One of the biggest questions is how HRPs comply with the ACA’s “Market Reforms.” In order to comply with the Market Reforms, HRPs must be structured to comply with PHS Act Section 2711 annual limit rules and PHS Act Section 2713 preventive care rules.
PHS Act Section 2711 requires group health plans (including HRPs) not to place annual or lifetime limits on “essential health benefits.”
PHS Act Section 2713 requires group health plans (including HPRs) to cover basic preventive care services without cost-sharing.
It is important to note that PHS Act Section 2711 allows group health plans (including HRPs) to place annual limits on benefits that are not essential health benefits. Since health insurance premiums are not essential health benefits, group health plans (including HRPs) may place a “premium-specific” annual limit on premium reimbursements.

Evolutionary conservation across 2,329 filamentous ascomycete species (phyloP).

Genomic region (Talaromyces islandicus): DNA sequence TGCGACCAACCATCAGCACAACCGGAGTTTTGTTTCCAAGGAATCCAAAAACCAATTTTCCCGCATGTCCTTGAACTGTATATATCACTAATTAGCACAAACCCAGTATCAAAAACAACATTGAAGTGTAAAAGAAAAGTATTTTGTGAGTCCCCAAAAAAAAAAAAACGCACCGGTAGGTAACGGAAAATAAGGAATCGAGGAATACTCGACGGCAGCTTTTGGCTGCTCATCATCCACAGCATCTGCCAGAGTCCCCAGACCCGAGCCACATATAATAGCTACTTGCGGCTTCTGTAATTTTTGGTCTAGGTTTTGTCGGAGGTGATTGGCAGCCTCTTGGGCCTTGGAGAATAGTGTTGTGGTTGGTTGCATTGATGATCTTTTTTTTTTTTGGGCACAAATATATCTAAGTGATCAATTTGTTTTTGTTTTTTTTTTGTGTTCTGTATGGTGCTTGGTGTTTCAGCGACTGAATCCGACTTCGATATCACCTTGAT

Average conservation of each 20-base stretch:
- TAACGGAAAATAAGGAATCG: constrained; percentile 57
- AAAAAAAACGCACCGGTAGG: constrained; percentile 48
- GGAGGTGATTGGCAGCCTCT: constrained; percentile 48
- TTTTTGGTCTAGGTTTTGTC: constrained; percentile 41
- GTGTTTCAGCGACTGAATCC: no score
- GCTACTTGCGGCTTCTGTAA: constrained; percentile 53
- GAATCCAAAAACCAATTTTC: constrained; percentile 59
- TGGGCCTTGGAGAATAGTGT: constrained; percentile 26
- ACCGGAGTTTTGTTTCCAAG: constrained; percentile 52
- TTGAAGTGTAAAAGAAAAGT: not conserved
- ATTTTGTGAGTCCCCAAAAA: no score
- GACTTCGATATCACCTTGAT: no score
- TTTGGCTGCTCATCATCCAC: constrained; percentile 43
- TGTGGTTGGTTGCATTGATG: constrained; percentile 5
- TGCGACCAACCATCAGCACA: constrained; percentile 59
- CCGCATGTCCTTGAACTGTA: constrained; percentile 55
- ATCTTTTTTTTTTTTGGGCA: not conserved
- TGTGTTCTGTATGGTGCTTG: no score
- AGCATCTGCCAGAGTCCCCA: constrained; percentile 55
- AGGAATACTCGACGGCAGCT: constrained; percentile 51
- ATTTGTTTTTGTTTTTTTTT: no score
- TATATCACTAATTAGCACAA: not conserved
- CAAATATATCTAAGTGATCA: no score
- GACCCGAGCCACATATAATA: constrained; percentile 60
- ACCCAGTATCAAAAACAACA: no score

However, group health plans (including HRPs) may not place an annual limit on the basic preventive care expenses required by PHS Act Section 2713 because preventive care expenses are considered essential health benefits.
As such, one way to structure a compliant HRP is to design the arrangement to reimburse employees for health insurance premiums up to a specified monthly healthcare allowance, and preventive care as required by PHS Act Section 2713.
Employer-provided health benefits are viable in conjunction with individual insurance, and it is important to understand the fundamentals surrounding healthcare reimbursement plans as more and more employers drop group coverage.
Original article posted by our partner, Zane Benefits: http://www.zanebenefits.com/blog/employer-provided-health-benefits-section-105-healthcare-reimbursement-plans